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Variable Phenotype of Severe Immunodeficiencies Associated with RMRP Gene Mutations

Lookup NU author(s): Dr Zohreh Nademi, Dr Mary Slatter, Professor Andrew GenneryORCiD

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Abstract

Mutations in RMRP primarily give rise to Cartilage Hair Hypoplasia (CHH), a highly diverse skeletal disorder which can be associated with severe immunodeficiency. Increased availability of RMRP mutation screening has uncovered a number of infants with significant immunodeficiency but only mild or absent skeletal features. We surveyed the clinical and immunological phenotype of children who have undergone allogeneic haematopoietic stem cell transplantation for this condition in the UK.Thirteen patients with confirmed RMRP mutations underwent allogeneic stem cell transplantation (SCT) at two nationally commissioned centres using a variety of donors and conditioning regimens. Records were retrospectively reviewed.Median time from clinical presentation to diagnosis was 12 months (range 1 to 276 months), with three infants diagnosed with severe combined immunodeficiency (SCID) without radiographical manifestations of CHH. A total of 17 allogeneic procedures were performed on 13 patients including two stem-cell top-ups. The median age at transplant was 32.4 months (range 1.5 to 125 months). Of the eleven surviving patients, median follow-up was 50 months (range 21.6 to 168 months).RMRP mutations can cause short stature and significant immunodeficiency which can be corrected by allogeneic SCT and the diagnosis should be considered even in the absence of skeletal manifestations.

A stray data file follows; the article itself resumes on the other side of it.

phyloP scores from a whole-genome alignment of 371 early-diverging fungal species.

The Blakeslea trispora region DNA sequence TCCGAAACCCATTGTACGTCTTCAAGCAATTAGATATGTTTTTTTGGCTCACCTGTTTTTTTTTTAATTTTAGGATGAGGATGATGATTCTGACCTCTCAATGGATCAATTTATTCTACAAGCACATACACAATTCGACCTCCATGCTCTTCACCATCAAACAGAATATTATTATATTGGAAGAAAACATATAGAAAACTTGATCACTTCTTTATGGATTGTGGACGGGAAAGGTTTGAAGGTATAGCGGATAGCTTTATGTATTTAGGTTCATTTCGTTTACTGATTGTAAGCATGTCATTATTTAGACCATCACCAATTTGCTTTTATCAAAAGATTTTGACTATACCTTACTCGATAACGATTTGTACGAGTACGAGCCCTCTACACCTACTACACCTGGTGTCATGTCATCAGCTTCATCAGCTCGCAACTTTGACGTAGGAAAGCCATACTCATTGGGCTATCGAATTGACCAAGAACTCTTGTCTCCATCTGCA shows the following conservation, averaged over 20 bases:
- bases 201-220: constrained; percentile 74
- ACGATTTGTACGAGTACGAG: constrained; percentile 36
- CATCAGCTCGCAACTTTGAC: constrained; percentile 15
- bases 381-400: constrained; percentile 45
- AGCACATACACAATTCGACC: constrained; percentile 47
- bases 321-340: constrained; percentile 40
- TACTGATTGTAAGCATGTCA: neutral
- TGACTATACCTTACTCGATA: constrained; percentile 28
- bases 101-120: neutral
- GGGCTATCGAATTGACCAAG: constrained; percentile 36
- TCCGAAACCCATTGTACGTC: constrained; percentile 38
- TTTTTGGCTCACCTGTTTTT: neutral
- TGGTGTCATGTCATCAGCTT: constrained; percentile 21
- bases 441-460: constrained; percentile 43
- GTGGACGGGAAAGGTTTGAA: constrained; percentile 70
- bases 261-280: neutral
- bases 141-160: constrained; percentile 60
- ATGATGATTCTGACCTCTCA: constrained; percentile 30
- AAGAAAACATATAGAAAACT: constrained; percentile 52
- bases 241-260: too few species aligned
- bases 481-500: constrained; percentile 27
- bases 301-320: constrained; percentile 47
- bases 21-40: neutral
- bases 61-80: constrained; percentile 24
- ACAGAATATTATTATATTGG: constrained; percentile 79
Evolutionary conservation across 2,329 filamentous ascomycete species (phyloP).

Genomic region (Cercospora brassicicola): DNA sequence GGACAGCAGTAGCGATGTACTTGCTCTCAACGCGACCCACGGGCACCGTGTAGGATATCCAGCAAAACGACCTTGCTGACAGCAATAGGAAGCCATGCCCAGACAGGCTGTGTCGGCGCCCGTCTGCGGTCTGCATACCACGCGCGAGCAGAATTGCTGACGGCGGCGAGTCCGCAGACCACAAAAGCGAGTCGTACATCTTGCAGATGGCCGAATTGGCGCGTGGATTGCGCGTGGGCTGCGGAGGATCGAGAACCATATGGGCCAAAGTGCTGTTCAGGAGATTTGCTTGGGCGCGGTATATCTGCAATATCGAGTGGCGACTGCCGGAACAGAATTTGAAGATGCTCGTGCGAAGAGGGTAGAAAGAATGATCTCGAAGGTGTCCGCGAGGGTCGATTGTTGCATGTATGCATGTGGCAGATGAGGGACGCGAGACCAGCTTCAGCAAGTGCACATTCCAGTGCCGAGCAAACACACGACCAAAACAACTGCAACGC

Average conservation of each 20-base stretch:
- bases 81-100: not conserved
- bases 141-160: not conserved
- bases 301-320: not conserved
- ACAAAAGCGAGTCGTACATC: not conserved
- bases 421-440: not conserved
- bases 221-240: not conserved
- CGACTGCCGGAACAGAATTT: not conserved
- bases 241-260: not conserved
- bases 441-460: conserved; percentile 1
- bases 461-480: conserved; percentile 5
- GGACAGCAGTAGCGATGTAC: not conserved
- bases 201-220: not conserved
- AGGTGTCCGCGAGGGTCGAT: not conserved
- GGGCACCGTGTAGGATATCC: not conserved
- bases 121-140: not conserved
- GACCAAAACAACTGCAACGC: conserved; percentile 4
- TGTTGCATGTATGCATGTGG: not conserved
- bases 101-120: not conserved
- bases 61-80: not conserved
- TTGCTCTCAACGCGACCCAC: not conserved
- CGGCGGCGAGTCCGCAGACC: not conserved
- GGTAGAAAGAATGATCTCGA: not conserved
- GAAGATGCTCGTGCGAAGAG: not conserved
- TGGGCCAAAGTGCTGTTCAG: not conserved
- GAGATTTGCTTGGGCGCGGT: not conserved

Publication metadata

Author(s): Ip W, Gaspar HB, Kleta R, Chanudet E, Bacchelli C, Pitts A, Nademi Z, Davies EG, Slatter MA, Amrolia P, Rao K, Veys P, Gennery AR, Qasim W

Publication type: Article

Publication status: Published

Journal: Journal of Clinical Immunology

Year: 2015

Volume: 35

Issue: 2

Pages: 147-157

Print publication date: 01/02/2015

Online publication date: 08/02/2015

Acceptance date: 23/01/2015

ISSN (print): 0271-9142

ISSN (electronic): 1573-2592

Publisher: Springer US

URL: http://dx.doi.org/10.1007/s10875-015-0135-7

DOI: 10.1007/s10875-015-0135-7


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Funding

Funder referenceFunder name
Department of Health
RP-2014-05-007Department of Health

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